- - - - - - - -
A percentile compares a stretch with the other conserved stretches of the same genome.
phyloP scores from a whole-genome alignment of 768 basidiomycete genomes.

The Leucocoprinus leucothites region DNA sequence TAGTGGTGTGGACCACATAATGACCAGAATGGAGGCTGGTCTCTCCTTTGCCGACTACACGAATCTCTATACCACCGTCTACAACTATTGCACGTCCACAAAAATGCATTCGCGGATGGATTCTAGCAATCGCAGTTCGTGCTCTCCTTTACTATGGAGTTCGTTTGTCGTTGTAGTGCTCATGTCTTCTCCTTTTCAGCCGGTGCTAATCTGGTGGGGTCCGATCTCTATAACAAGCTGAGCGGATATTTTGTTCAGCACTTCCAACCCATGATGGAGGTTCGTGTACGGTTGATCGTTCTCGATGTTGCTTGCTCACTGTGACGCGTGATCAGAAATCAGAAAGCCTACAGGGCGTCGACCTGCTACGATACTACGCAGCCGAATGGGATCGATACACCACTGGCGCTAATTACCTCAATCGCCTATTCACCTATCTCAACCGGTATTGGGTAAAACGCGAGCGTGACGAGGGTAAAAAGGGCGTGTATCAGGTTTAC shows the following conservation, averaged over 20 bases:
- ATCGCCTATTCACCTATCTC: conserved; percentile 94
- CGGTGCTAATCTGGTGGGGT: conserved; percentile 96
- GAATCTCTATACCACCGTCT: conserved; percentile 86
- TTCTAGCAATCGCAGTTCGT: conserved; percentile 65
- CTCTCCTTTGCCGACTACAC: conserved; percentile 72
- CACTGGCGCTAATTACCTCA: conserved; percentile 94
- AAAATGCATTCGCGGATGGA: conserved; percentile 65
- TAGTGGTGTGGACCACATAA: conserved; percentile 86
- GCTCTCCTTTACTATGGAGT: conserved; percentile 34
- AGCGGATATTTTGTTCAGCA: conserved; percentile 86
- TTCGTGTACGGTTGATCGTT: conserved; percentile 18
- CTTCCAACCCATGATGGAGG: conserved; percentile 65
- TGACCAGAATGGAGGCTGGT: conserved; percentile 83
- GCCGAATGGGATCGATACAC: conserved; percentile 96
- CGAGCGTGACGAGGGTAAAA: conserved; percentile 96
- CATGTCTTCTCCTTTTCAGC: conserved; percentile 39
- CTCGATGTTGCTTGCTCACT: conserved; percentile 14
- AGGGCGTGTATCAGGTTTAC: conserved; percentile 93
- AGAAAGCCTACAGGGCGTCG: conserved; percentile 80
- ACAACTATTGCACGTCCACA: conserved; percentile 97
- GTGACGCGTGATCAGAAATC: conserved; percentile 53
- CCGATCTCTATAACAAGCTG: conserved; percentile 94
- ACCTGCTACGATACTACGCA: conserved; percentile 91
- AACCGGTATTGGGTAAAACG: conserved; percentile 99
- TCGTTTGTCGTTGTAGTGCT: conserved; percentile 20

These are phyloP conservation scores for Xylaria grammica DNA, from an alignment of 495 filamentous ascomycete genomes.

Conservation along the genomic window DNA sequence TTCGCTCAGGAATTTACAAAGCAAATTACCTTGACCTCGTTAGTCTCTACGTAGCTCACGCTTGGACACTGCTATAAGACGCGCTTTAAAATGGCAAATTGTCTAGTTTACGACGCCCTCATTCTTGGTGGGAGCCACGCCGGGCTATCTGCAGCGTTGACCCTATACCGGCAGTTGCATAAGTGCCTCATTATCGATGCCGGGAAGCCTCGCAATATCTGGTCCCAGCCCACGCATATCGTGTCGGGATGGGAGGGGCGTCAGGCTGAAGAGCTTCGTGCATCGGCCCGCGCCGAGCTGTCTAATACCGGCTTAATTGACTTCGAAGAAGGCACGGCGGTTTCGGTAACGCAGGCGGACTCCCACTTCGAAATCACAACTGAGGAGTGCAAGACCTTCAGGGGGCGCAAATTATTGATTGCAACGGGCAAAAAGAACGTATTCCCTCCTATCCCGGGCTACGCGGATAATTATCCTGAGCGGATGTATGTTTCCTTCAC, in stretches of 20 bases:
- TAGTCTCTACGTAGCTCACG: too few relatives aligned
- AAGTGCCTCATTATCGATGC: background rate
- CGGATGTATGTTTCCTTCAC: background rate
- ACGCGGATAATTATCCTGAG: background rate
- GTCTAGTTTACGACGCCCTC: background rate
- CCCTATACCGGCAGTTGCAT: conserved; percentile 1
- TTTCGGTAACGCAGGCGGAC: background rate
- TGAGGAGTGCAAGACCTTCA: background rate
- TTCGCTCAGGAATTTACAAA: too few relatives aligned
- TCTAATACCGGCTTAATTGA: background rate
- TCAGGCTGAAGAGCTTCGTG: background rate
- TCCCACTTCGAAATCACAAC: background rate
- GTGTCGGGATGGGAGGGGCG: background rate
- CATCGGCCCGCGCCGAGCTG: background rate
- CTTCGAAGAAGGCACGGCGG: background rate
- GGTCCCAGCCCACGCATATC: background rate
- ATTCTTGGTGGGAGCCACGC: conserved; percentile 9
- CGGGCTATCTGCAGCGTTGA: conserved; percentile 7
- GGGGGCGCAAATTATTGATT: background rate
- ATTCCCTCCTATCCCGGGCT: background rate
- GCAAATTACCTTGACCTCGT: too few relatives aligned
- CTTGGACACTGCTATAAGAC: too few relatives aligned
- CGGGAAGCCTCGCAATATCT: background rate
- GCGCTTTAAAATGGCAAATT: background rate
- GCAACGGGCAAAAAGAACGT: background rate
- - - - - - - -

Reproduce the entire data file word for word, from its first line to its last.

A percentile compares a stretch with the other conserved stretches of the same genome.
phyloP scores from a whole-genome alignment of 768 basidiomycete genomes.

The Leucocoprinus leucothites region DNA sequence TAGTGGTGTGGACCACATAATGACCAGAATGGAGGCTGGTCTCTCCTTTGCCGACTACACGAATCTCTATACCACCGTCTACAACTATTGCACGTCCACAAAAATGCATTCGCGGATGGATTCTAGCAATCGCAGTTCGTGCTCTCCTTTACTATGGAGTTCGTTTGTCGTTGTAGTGCTCATGTCTTCTCCTTTTCAGCCGGTGCTAATCTGGTGGGGTCCGATCTCTATAACAAGCTGAGCGGATATTTTGTTCAGCACTTCCAACCCATGATGGAGGTTCGTGTACGGTTGATCGTTCTCGATGTTGCTTGCTCACTGTGACGCGTGATCAGAAATCAGAAAGCCTACAGGGCGTCGACCTGCTACGATACTACGCAGCCGAATGGGATCGATACACCACTGGCGCTAATTACCTCAATCGCCTATTCACCTATCTCAACCGGTATTGGGTAAAACGCGAGCGTGACGAGGGTAAAAAGGGCGTGTATCAGGTTTAC shows the following conservation, averaged over 20 bases:
- ATCGCCTATTCACCTATCTC: conserved; percentile 94
- CGGTGCTAATCTGGTGGGGT: conserved; percentile 96
- GAATCTCTATACCACCGTCT: conserved; percentile 86
- TTCTAGCAATCGCAGTTCGT: conserved; percentile 65
- CTCTCCTTTGCCGACTACAC: conserved; percentile 72
- CACTGGCGCTAATTACCTCA: conserved; percentile 94
- AAAATGCATTCGCGGATGGA: conserved; percentile 65
- TAGTGGTGTGGACCACATAA: conserved; percentile 86
- GCTCTCCTTTACTATGGAGT: conserved; percentile 34
- AGCGGATATTTTGTTCAGCA: conserved; percentile 86
- TTCGTGTACGGTTGATCGTT: conserved; percentile 18
- CTTCCAACCCATGATGGAGG: conserved; percentile 65
- TGACCAGAATGGAGGCTGGT: conserved; percentile 83
- GCCGAATGGGATCGATACAC: conserved; percentile 96
- CGAGCGTGACGAGGGTAAAA: conserved; percentile 96
- CATGTCTTCTCCTTTTCAGC: conserved; percentile 39
- CTCGATGTTGCTTGCTCACT: conserved; percentile 14
- AGGGCGTGTATCAGGTTTAC: conserved; percentile 93
- AGAAAGCCTACAGGGCGTCG: conserved; percentile 80
- ACAACTATTGCACGTCCACA: conserved; percentile 97
- GTGACGCGTGATCAGAAATC: conserved; percentile 53
- CCGATCTCTATAACAAGCTG: conserved; percentile 94
- ACCTGCTACGATACTACGCA: conserved; percentile 91
- AACCGGTATTGGGTAAAACG: conserved; percentile 99
- TCGTTTGTCGTTGTAGTGCT: conserved; percentile 20

These are phyloP conservation scores for Xylaria grammica DNA, from an alignment of 495 filamentous ascomycete genomes.

Conservation along the genomic window DNA sequence TTCGCTCAGGAATTTACAAAGCAAATTACCTTGACCTCGTTAGTCTCTACGTAGCTCACGCTTGGACACTGCTATAAGACGCGCTTTAAAATGGCAAATTGTCTAGTTTACGACGCCCTCATTCTTGGTGGGAGCCACGCCGGGCTATCTGCAGCGTTGACCCTATACCGGCAGTTGCATAAGTGCCTCATTATCGATGCCGGGAAGCCTCGCAATATCTGGTCCCAGCCCACGCATATCGTGTCGGGATGGGAGGGGCGTCAGGCTGAAGAGCTTCGTGCATCGGCCCGCGCCGAGCTGTCTAATACCGGCTTAATTGACTTCGAAGAAGGCACGGCGGTTTCGGTAACGCAGGCGGACTCCCACTTCGAAATCACAACTGAGGAGTGCAAGACCTTCAGGGGGCGCAAATTATTGATTGCAACGGGCAAAAAGAACGTATTCCCTCCTATCCCGGGCTACGCGGATAATTATCCTGAGCGGATGTATGTTTCCTTCAC, in stretches of 20 bases:
- TAGTCTCTACGTAGCTCACG: too few relatives aligned
- AAGTGCCTCATTATCGATGC: background rate
- CGGATGTATGTTTCCTTCAC: background rate
- ACGCGGATAATTATCCTGAG: background rate
- GTCTAGTTTACGACGCCCTC: background rate
- CCCTATACCGGCAGTTGCAT: conserved; percentile 1
- TTTCGGTAACGCAGGCGGAC: background rate
- TGAGGAGTGCAAGACCTTCA: background rate
- TTCGCTCAGGAATTTACAAA: too few relatives aligned
- TCTAATACCGGCTTAATTGA: background rate
- TCAGGCTGAAGAGCTTCGTG: background rate
- TCCCACTTCGAAATCACAAC: background rate
- GTGTCGGGATGGGAGGGGCG: background rate
- CATCGGCCCGCGCCGAGCTG: background rate
- CTTCGAAGAAGGCACGGCGG: background rate
- GGTCCCAGCCCACGCATATC: background rate
- ATTCTTGGTGGGAGCCACGC: conserved; percentile 9
- CGGGCTATCTGCAGCGTTGA: conserved; percentile 7
- GGGGGCGCAAATTATTGATT: background rate
- ATTCCCTCCTATCCCGGGCT: background rate
- GCAAATTACCTTGACCTCGT: too few relatives aligned
- CTTGGACACTGCTATAAGAC: too few relatives aligned
- CGGGAAGCCTCGCAATATCT: background rate
- GCGCTTTAAAATGGCAAATT: background rate
- GCAACGGGCAAAAAGAACGT: background rate